Modern sexuality is one of those notions that include several possibilities and many judgments. In the modern times, sexuality is redefined as a way of self-realization with its roots in satisfaction. However, this idea is also separated from the process of reproduction. Thus, modern sexuality in the current era turned out as “a new value system revolving around desire and sexual fulfillment became prominent; sexual discourse emphatically entered the public realm, and the entire framework for sexual understanding came loose from religious and proscriptive moorings” (Ullman 3). Thus, it would not be incorrect to state that the concept of modern sexuality has revised itself in a dramatic manner today and presents sexuality as the most important characteristic of personal identity of an individual. Moreover, this striking redefinition has made sexuality important to lead a successful life.
21st century Media and Sex
Media in the 21st century contains an overpowering amount of content that is related with sex and sexuality. This is the reason people (adolescents in particular) look up to media as a commendable source of information regarding the same. However, it is worth-mentioning that the sex portrayal in media is extremely impractical and idealistic. It is glamorized by presenting physical attractiveness, beauty, sexual encounters as prerequisite of sexuality. It also portrays hazardous sexuality that may affect people and they may start in believing sex as a relaxed and consequence-free practice. Thus, media has taken an excessively liberal approach towards sex in television broadcasts, advertisements, movies, books and magazines. The significant representation of sexual content in media negatively affects different age groups’ attitudes and thoughts.
However, it is important to first gain a proper understanding of media sexual content and this insight are gained by understanding the exact references of both sexual content and media. Sexual content refers to love making, kissing, romantic gestures or any other actions that lead to sex and the image depiction of the physical touches and strokes. For such reasons, several concerns are frequently raised about media sex in the contemporary times.
Media Sex - Concerns
It is not an untold secret that, since the last many centuries, sex has played a central part in public entertainment of various forms. Fiction has represented sexual themes in a prominent way which includes playing out of sexual actions on television, theatre, or books. The comedies related to Ancient Greek were filled with sexual depictions. Moreover, several literary classics were laced with explicit sexual themes such as the Taming of the Shrew by Shakespeare and Canterbury Tales by Chaucer. In Roman times, sexual titillation was blended with violent subject matter and women were also introduced as gladiatorial contestants with poor clothes and uncovered breasts.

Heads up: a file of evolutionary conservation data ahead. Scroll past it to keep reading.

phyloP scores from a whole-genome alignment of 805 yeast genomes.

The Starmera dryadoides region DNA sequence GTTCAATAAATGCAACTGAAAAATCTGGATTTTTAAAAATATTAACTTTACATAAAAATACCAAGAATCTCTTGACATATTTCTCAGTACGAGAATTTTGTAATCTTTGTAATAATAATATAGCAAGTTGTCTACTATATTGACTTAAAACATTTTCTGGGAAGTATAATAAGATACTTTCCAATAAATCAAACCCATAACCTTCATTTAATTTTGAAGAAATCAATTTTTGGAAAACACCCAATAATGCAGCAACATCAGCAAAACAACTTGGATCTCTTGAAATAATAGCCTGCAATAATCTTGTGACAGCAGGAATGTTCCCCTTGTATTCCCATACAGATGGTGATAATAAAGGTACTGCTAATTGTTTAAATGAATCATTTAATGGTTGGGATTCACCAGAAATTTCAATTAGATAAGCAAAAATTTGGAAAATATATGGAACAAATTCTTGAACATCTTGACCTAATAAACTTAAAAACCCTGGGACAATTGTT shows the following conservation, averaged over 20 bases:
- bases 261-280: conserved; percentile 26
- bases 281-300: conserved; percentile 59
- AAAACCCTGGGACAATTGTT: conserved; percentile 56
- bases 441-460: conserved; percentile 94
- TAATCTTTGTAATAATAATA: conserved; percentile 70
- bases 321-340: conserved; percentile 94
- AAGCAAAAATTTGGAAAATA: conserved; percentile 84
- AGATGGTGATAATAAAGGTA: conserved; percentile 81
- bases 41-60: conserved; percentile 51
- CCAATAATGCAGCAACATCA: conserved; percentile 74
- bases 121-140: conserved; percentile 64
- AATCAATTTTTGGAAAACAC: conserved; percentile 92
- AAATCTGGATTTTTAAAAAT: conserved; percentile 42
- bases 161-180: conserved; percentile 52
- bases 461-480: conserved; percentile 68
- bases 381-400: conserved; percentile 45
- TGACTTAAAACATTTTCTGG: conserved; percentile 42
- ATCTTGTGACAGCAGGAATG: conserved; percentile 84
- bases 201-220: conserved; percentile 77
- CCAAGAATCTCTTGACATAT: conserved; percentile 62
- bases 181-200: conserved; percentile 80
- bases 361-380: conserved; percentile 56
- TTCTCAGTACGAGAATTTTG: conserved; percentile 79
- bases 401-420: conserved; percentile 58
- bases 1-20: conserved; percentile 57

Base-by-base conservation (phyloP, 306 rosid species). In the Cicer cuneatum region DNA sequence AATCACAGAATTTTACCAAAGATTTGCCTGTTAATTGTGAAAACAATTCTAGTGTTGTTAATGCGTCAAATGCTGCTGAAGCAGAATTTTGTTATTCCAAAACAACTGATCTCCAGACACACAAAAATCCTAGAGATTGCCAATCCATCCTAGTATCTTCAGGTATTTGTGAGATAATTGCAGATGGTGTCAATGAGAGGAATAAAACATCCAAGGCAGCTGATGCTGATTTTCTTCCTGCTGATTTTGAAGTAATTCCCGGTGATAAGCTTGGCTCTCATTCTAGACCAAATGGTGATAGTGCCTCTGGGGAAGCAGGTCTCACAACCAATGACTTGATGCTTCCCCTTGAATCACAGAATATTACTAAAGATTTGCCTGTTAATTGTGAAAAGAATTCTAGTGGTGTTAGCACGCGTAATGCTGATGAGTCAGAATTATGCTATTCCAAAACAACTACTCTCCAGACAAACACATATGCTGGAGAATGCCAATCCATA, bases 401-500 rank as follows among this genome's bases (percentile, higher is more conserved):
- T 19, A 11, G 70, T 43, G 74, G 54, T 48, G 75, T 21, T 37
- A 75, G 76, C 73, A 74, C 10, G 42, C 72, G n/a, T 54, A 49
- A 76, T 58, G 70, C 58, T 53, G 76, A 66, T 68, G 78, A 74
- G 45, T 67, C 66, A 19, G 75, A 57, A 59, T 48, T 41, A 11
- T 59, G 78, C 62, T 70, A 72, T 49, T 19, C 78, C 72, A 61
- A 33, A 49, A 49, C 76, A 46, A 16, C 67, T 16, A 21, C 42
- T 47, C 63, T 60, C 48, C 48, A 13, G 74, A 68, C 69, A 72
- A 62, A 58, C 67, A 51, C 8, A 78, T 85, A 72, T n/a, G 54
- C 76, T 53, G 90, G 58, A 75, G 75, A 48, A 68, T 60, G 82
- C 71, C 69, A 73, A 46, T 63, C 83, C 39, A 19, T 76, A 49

As far as the recent history is concerned, sex has been an important theme that is covered with the modern-day mass media that includes television, movies, theatres, magazines, book, and other related mediums. The renowned dramatic narratives often show interaction between characters that involve sexual interactions nine times out of ten. They may be extremely or mildly romantic, but there are always such relationships that are depicted in dramas.
News also has sex stuff to catch the attention of the viewers. Sexual scandals that involve political figures, media and sports celebrities, and other famous personalities are regularly featured almost every other day in “tabloid newspapers, with such stories regularly spilling over into editorials and other media commentaries or into comedians' jokes" (Gunter 1). In addition, ordinary peoples’ sexual lives are also reported and advice columns are also published to guide people about their sexual relationships (Gunter 1).
Even though the preoccupation of media with sex is not considered as a controversial issue by many, it is also not acknowledged universally. People complain about certain categories of sexual productions in particular media and under certain state of affairs. For instance, an assumed concern with sexual subject in publications for adolescent girls ignited a hot debate regarding the role such magazines play in determining sexual outlook among the female youths. Special emphasis has been given to this subject particularly by figures “showing steady increase in the rate of underage pregnancies among teenage girls under 16 years of age and of unwanted pregnancies occurring among girls age 16 and over who are not in a steady relationship with a partner likely to serve as a supportive and responsible father” (Gunter 1).
Another concern regarding sexuality depictions is even more prevalent i.e. the sexual behavior presentation in movies and TV programs that attract large viewers. Media is charged about its increasing preoccupation with sex as a sexual behavior representation has turned out more explicit and superfluous that leaves nothing for the imagination. In the 21st century, media has expanded itself with the expansion and availability of cable television and home video. These mediums have made it easy for the audiences to access sexually overt audiovisual resources. The easy accessibility is yet another concern as such materials are available to adolescent and immature audiences.